Networking & Wireless forum

General discussion

Wireless G - Linksys vs Netgear vs DLink

by cgsauer / March 10, 2005 11:28 PM PST

Anybody have opinions on which wireless G router is best? Does anyone have a website that will compare them in terms of speed, range, stability, etc. The cnet comparisons are difficult.

Also, is the 108mpbs really needed - I have about 4 computers to hook up together, not much sharing between computers mostly just internet. I can't see the real advantage but it is only $20 more.


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Just me...
by R. Proffitt Forum moderator / March 11, 2005 12:01 AM PST

Disregard the M.

Current offerings from both "just work". It used to matter but that time seems to have passed.

The 108 speed is only achieved if the distance is about where you can read the other PCs screen. And you'll like it if you toss a few gigabytes over.


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My .2 cents
by bethany1023 / March 11, 2005 1:54 AM PST

Just me, but we use a Netgear wireless router to connect our Mac, PC, and notebook. We have never had problems with the 2 OS's communicating nor have we had signal issues with the notebook. Have been impressed with customer service as well as the range of internet.

Hope this helps

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beyond home use
by ranobles / April 10, 2005 1:38 PM PDT
In reply to: My .2 cents

Although the products are advertised for home use, I'm considering Linksys for small office use. The few people I talk to say the signal issues have been solved. But no one comments on office use on the 12th floor. Any opinions?

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The signal is the same...
by R. Proffitt Forum moderator / April 11, 2005 7:35 AM PDT
In reply to: beyond home use

You can help it by placing the WAP in the best spot you can.


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Help! My dog chewed up my long, long cable cord
by csg / May 15, 2005 7:40 AM PDT

As someone new to wireless, I've read the nearly 50 posts here re: wireless stuff and also followed many links to reviews via newegg, amazon, etc., because I am trying to make a decision about going wireless inside my dwelling (since my dog chewed up my 50' cable cord), for use with my laptop, which is a HP pavilion zt1000 series built-to-order, running WinXP home edition. I get broadband highspeed internet via Comcast through a modem I purchased from Comcast (the DOXport COM21 DP1110). Please, please, folks, review the following and give me any input/feedback about whether my reasoning is good, or if you suggest any changes. THANKS.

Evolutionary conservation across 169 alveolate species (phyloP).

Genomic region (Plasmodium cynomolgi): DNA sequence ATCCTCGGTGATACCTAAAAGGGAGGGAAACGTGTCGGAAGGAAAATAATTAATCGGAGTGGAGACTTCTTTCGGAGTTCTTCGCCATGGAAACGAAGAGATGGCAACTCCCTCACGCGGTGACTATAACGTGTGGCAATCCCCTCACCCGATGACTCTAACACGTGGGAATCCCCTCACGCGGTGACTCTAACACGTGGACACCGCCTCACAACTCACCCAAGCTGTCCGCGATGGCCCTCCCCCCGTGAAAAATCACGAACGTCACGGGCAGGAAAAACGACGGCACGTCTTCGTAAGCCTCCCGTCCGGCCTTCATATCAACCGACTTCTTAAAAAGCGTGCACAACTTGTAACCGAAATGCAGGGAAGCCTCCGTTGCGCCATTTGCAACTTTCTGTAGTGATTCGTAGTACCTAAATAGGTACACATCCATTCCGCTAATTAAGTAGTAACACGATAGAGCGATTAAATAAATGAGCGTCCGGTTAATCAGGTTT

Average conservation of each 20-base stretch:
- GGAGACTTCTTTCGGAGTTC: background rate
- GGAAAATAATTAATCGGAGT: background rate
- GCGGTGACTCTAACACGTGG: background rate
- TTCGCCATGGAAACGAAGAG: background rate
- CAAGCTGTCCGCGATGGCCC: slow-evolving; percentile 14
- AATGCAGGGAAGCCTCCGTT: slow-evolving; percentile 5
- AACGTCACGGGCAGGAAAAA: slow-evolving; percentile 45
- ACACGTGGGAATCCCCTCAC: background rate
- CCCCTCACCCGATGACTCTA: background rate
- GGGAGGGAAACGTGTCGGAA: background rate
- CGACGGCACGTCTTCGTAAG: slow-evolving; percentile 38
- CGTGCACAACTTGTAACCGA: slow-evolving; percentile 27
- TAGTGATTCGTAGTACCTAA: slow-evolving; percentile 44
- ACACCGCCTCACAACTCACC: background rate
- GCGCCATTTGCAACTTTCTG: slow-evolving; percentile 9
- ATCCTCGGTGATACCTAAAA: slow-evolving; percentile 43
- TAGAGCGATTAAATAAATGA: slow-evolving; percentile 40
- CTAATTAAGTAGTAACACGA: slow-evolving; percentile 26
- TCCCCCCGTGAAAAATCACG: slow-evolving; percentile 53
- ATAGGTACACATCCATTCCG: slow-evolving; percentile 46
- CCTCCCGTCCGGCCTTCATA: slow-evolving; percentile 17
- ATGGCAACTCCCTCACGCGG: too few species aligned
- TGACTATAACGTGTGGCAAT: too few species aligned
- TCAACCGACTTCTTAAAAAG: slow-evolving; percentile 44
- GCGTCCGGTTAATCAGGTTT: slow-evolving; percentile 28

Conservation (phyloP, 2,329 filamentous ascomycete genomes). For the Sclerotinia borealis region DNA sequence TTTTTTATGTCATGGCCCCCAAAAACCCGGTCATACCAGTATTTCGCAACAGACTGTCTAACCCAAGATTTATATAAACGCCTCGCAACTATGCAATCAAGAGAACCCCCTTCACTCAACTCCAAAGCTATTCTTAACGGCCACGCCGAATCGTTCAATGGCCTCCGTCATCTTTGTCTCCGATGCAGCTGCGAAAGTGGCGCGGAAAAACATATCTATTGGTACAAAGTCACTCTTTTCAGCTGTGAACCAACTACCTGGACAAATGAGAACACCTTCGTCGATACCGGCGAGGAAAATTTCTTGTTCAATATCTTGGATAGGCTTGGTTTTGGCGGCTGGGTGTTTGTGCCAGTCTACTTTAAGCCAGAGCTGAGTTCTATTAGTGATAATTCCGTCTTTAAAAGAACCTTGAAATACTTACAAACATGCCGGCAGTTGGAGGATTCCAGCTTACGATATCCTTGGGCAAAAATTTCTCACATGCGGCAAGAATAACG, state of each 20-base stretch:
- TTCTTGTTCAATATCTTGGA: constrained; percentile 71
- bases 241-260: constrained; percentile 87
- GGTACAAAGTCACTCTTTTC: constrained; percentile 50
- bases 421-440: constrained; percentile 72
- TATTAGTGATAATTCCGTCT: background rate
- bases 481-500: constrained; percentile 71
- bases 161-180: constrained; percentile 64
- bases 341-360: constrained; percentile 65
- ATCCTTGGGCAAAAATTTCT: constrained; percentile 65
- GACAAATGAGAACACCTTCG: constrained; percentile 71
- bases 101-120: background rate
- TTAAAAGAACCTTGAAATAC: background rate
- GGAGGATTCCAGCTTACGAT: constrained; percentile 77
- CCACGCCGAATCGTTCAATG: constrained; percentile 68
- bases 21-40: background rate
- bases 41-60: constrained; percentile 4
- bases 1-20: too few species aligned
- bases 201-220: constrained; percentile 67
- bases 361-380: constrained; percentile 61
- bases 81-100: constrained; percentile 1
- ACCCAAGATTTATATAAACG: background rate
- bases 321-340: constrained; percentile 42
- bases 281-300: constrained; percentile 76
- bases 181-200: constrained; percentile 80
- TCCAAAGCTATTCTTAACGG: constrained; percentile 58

From everything I've read I've determined that I should probably go with Netgear (WGT634U 1EEE 802.11b/g, with WPA and 64/128-Bit WEP, whatever that means), for a number of reasons:
[a] I'm super concerned about security (I experienced a huge crash with one of the bad viruses that circulated a few months or so ago)and I only heard one person mention positive things about security and that was re: Netgear (Does anyone have anything to say about security provided by other brands?),
I'm new at this & non-techy, so hooking up the Netgear router will be easier for me than others, from what I've heard. I hope this is true.
[c] For surfing away from home at coffee shops,etc., I'm already using a Netgear wireless adapter, WAG511 802.11g PCMCIA, which I hope is compatible with the router I am thinking of buying. Any input on that?
[d]Nothing's going to work perfectly anyway, so I might as well just start with something, and considering that any brand now and then issues a lemon.

I hope this has enough paragraphs for you, William. Be gentle.
Thanks, everyone, in advance.

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WEP & WPA will not protect you from viruses
by SantiagoCrespo / May 20, 2005 2:11 AM PDT

But a good antivirus software will.
What WEP and WPA do for you, at least in theory, is to prevent anyone to "spy" on you and read what you're transmitting.

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Personal suggestion
by artek-studio / May 26, 2005 2:01 PM PDT

I shall recomend Linksys Gear (this is my #1 option for my personal use and my customers,Netgear is almost the same, but remember that Linksys is the #1).

In the case that you already own a wireless adapter from Netgear it doesn?t matter since they are based on Standards it shall work with all the routers, but if you are trying to take advantage of certain turbo 108 mbps technology you shall better buy the same series router from you wireless adapter.

I'll recommend you to try the WRT54GS (speedbooster) it's built on a long tradition rock solid router with the enhancement of speedbooster, if you own the same wireless adapter with speedbooster it shall be faster (supposed too) but if not, at least you'll get longer range.

On security you can rest assure that it comes with a nice and secure SPI Firewall and you're network would protected, and the cherry is that it comes with a CD that makes it as easy as 1 2 3 wizard to setup the hole stuff.